The relationship between China and its neighbours had been exemplary compared to the constant wars among the Western nations. China and SEA were trading partners as early as the Tang/Song Dynasties in the late 10th century. For example, when Admiral Cheng Ho of the Ming Dynasty travelled through Southeast Asia up to the East coast of Africa, he suppressed pirates who menaced trade in the region. What he brought back to China were trophies and envoys, not the spoils of plunder. It says something about the relationship between China and the small countries in the region that the 2nd Sultan of Brunei, Adbul Majid Hassan ibni Muhammad Shah (reign: 1402-1408) died and was buried in China. The most comforting words that I have for Professor Walt, from the perspective of someone who has lived in the region (and has family in many parts of the region) in excess of three quarters of a century, is that the Chinese have shown no intention of hegemonising the region; and that the region has shown no intention of allowing it to. China and the region has a level of maturity beyond the imagination of the writer.
The rest of Walt’s essay was difficult to read because the argument was made on the basis of sweeping assumptions about “others” which they have little understanding, in a hypocritical tone that sounds reasonable yet speaks in the voice of an authoritarian regime (in the geopolitical sense) telling subordinates how they should and should not behave; all presented as a hypothetical. Assumptions were also made of the Southeast Asian nations that needed to be spoken for as if they have no agency of their own. ASEAN happens to have a significant voice in the region.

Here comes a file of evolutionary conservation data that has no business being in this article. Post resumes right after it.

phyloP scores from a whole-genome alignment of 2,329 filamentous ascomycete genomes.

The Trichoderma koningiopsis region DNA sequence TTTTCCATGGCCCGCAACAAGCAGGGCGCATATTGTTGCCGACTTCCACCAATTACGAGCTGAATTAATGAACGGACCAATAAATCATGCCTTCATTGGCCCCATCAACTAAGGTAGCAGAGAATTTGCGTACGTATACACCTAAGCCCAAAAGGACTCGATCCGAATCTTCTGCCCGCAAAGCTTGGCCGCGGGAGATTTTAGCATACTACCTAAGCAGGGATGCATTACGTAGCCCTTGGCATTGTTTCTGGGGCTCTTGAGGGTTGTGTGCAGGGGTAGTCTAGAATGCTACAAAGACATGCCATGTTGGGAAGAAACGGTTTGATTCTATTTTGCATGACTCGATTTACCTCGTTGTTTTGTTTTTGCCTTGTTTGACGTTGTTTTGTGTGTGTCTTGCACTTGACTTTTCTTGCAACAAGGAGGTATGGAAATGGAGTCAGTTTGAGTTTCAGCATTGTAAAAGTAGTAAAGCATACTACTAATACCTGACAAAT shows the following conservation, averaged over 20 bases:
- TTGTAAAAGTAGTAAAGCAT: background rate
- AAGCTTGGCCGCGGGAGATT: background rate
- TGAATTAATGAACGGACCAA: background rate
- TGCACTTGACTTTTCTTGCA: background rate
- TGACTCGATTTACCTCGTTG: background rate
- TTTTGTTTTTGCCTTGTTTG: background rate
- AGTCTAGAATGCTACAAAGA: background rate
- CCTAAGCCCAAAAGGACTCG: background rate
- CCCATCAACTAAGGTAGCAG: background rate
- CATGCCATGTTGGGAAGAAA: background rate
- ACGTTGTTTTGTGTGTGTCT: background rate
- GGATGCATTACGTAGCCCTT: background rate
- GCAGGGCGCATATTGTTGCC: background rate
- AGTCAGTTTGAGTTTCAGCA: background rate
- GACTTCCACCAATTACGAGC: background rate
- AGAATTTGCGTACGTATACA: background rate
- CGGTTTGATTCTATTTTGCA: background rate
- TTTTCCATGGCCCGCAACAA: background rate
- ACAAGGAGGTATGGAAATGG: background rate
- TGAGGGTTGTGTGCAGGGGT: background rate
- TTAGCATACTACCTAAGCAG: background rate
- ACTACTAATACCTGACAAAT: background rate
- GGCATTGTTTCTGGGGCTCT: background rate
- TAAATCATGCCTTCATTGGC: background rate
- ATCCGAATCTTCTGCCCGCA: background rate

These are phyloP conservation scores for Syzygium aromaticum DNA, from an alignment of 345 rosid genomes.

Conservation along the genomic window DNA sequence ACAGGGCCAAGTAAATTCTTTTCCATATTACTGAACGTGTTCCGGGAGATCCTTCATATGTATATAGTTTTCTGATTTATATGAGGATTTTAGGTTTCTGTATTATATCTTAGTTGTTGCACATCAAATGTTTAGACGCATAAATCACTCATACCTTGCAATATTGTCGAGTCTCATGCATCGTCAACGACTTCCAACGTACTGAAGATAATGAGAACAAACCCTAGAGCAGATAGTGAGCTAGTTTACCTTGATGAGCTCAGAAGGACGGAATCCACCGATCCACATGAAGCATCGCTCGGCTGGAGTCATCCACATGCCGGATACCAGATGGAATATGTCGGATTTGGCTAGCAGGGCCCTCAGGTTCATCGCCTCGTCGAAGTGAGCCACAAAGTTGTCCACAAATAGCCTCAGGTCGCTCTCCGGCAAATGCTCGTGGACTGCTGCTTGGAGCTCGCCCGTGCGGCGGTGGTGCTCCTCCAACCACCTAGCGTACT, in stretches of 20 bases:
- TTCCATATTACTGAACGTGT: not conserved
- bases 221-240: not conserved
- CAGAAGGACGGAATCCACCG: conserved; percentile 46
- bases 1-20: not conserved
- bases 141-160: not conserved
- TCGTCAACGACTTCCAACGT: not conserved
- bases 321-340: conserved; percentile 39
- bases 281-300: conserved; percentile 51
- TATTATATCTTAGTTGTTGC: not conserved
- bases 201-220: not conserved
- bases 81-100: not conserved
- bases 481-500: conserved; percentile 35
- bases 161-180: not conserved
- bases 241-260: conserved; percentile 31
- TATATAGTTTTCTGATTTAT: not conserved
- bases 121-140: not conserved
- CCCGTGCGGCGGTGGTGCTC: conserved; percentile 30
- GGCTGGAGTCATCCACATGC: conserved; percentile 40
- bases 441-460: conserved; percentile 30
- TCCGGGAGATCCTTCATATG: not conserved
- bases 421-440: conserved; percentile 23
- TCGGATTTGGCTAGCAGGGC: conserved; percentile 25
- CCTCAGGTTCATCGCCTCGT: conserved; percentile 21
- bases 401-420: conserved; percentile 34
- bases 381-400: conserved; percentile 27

Of particular distaste is the first sentence of the fourth paragraph from the bottom, “Yet China’s leaders could still decide to choose the same risky path that other would-be hegemons have followed.” This was followed by the assumption, “This combination of wishful thinking and paranoia is that textbook condition for preventive war; precisely the logic that convinced German and Japanese leaders to launch unsuccessful bids for hegemony during the first half of the 20th century.” The paranoia and wishful thinking is the author’s. He could have spared the informed reader the simplistic comparison with WWII without regard for historicism. Sententious beings are seldom listeners. If they had listened carefully, they would have heard Xi Jinping say, “… the Chinese and American people are both great people and their friendship is a valuable asset and an important foundation for the development of bilateral relations.” .
The best words to end this essay is that of Christ who said, “Thou hypocrite, first cast the beam out of thine eyes; and then shalt thou see clearly to cast the mote out of thy brother’s eye.” (Matthew 7:5, KJV).
This article is dedicated to Dennis Argall. A person whom I admired and who showed me nothing but kindness and encouragement.